1. Not finding help here? Sign up for a free 30min tutor trial with Chegg Tutors
    Dismiss Notice
Dismiss Notice
Join Physics Forums Today!
The friendliest, high quality science and math community on the planet! Everyone who loves science is here!

Simple Linear algebra question but I have to have a brain freeze smh

  1. Feb 10, 2012 #1
    So I'm reading an example from my text on how to construct an isomorphism:

    Let V be in R^3 be defined by the single linear equation: x1 - x2 + x3 = 0 (those are suppose to be subscripts after the x's) and let W be in R^3 be the subspace defined by the single linear equation 2x1 + x2 - x3 = 0. Since dim(V) = dim(W) = 2, V and W are isomorphic. To construc an isomorphism we choose bases for V and W. A basis for v1 = (1,1,0) and v2 = (0,1,1). A basis for w1 = (1, -1, 1) and w2 = (-1/2, 1, 0)

    Question: How do I find the dim of V and W? Should be straight forward but I don't see it...smh, and how do they come up with those bases for V and W in the isomorphism?

    Thanks
     
  2. jcsd
  3. Feb 10, 2012 #2

    tiny-tim

    User Avatar
    Science Advisor
    Homework Helper

    hi trap101! :smile:
    every linear equation reduces the degrees of freedom by 1

    start with 3, apply one equation, result: 2 :wink:

    (ie, in n dimensions, one equation gives you an n-1 space, two simultaneous equations give you an n-2 space, etc)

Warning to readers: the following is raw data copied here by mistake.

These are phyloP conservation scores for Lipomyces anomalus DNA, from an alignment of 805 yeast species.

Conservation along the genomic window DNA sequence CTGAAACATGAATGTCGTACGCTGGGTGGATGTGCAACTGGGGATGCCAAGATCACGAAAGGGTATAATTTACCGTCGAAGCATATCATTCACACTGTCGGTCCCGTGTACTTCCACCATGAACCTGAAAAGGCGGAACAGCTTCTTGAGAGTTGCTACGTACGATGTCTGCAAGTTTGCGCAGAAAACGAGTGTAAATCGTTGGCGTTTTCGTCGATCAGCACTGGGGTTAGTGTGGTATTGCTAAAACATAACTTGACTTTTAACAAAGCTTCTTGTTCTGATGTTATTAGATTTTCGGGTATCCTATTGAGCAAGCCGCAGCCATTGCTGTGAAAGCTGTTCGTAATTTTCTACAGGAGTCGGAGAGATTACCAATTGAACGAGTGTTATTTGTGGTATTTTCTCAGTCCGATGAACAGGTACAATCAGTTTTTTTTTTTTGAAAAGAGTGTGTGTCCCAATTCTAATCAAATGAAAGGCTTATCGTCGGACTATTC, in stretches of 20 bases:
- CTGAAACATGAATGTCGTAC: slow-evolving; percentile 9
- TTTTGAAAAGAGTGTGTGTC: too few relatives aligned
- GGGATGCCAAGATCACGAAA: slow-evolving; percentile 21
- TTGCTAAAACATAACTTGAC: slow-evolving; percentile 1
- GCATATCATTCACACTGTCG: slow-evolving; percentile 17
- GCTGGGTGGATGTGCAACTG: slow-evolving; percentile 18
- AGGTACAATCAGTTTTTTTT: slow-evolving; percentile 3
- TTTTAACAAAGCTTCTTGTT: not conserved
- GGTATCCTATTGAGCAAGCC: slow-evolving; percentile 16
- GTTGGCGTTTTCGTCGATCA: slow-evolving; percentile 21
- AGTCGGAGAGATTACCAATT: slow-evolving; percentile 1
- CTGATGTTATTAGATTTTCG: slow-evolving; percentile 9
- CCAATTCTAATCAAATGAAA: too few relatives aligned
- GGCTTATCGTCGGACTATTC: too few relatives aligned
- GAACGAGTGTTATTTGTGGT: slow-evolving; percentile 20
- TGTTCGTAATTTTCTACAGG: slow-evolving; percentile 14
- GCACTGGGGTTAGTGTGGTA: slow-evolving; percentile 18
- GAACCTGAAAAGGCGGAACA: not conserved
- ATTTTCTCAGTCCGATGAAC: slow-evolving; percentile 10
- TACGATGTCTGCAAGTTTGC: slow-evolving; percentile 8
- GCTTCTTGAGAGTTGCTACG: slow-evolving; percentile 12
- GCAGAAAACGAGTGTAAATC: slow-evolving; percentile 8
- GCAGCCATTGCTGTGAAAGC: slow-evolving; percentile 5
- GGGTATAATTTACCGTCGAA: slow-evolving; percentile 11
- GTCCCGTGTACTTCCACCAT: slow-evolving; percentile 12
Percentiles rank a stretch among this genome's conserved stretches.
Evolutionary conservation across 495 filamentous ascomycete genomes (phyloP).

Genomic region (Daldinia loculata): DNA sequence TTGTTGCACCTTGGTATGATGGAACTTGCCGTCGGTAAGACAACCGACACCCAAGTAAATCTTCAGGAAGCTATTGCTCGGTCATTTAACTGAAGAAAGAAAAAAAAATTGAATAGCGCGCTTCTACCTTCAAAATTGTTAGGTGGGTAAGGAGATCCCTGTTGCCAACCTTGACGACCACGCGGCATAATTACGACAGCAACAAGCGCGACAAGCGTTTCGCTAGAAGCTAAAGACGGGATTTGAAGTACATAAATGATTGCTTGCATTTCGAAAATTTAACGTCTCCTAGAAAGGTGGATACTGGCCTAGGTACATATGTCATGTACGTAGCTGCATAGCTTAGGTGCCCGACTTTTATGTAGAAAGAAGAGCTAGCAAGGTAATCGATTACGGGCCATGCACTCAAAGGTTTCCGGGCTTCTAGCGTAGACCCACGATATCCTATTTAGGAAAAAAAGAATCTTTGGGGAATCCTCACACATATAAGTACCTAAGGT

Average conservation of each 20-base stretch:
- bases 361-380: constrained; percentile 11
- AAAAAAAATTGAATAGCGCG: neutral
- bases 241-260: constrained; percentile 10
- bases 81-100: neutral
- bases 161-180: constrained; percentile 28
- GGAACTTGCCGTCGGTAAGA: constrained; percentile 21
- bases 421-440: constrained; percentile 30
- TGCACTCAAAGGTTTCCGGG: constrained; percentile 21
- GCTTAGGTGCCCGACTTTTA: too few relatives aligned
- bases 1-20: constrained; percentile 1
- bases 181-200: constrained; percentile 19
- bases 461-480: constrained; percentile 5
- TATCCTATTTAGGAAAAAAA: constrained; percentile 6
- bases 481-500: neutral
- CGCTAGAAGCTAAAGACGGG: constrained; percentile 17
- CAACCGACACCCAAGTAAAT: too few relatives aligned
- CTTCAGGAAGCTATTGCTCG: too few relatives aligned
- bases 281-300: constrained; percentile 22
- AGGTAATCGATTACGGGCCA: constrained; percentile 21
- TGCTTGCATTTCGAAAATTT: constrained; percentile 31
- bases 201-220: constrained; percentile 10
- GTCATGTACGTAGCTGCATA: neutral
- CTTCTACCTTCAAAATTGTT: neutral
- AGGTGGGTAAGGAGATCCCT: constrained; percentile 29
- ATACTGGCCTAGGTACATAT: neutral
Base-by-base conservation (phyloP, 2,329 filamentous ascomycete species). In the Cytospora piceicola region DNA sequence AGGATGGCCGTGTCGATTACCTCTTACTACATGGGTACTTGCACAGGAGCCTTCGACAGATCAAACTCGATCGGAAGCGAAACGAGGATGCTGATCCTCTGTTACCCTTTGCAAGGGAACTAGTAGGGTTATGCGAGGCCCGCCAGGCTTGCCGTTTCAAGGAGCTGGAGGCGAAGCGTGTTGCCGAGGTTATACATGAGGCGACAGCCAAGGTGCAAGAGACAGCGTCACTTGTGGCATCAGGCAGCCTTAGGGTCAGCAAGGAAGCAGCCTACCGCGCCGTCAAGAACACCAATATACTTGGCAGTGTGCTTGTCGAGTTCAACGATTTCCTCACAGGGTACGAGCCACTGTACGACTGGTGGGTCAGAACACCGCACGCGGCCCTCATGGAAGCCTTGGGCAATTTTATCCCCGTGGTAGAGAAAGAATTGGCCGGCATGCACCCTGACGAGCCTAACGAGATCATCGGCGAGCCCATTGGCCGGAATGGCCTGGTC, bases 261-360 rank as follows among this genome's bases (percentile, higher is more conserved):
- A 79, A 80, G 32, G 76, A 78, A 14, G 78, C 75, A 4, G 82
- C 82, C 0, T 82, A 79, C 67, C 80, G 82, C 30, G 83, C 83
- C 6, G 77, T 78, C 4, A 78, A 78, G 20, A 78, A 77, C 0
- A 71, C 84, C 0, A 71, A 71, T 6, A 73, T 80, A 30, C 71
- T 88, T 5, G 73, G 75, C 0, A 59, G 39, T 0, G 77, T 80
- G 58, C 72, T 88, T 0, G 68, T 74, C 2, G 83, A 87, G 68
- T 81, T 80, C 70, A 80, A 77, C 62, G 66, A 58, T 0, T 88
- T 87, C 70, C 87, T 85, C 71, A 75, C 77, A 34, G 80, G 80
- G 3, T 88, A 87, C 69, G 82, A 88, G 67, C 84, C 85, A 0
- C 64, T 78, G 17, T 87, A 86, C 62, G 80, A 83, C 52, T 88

just choose numbers as simple as possible that satisfy the equation (and are independent) …

    use 1s and 0s if possible, if not then try 2s … :wink:
     
  4. Feb 10, 2012 #3
    Shouldn't I be able to form a linear combination from the standard basis vectors and solve for the dim in a matrix as well?......That was the route I was taking, but it might be useful to remember that fact from now on.
     
  5. Feb 10, 2012 #4

    tiny-tim

    User Avatar
    Science Advisor
    Homework Helper

    not following you :confused:
     
  6. Feb 10, 2012 #5
    this equation: x1 - x2 + x3 = 0 from the first part of my question, My intention was to write this out as a linear combination using the standard basis vectors in R^3, and then I wanted to find the basis from the reduced-echelon form of the matrix.

    Another question: How do those chosen bases relate to linear equations?
     
  7. Feb 10, 2012 #6

    SammyS

    User Avatar
    Staff Emeritus
    Science Advisor
    Homework Helper
    Gold Member

    I'm surprised tiny-tim didn't say "(try using the X2 button just above the Reply box :wink:)"

    In terms of analytic geometry, the equations, x1 - x2 + x3 = 0 and 2x1 + x2 - x3 = 0 are equations of planes, so you can think of them as each having two dimensions.

    The vectors v1 = (1,1,0) and v2 = (0,1,1) each lie in the plane, V. Similarly, w1 = (1, -1, 1) and w2 = (-1/2, 1, 0) each lie in plane W.
     
    Last edited: Feb 10, 2012
  8. Feb 10, 2012 #7
    Another way you can look at it is this.
    The subspace you are talking about is this

    \begin{pmatrix} x_1 \\ x_2 \\ x_3 \end{pmatrix} with [itex] 2x_1 + x_2 - x_3 = 0[/itex]
    plugging in [itex] x_3 = 2x_1 + x_2[/itex]

    [itex]\begin{pmatrix} x_1 \\ x_2 \\ 2x_1 + x_2 \end{pmatrix} = x_1\begin{pmatrix} 1 \\ 0 \\ 2 \end{pmatrix} + x_2\begin{pmatrix} 0 \\1 \\1 \end{pmatrix}[/itex]

    Those are a base for the subspace and so the dimension is 2.
     
Know someone interested in this topic? Share this thread via Reddit, Google+, Twitter, or Facebook




Similar Discussions: Simple Linear algebra question but I have to have a brain freeze smh
  1. I have few questions (Replies: 12)

Loading...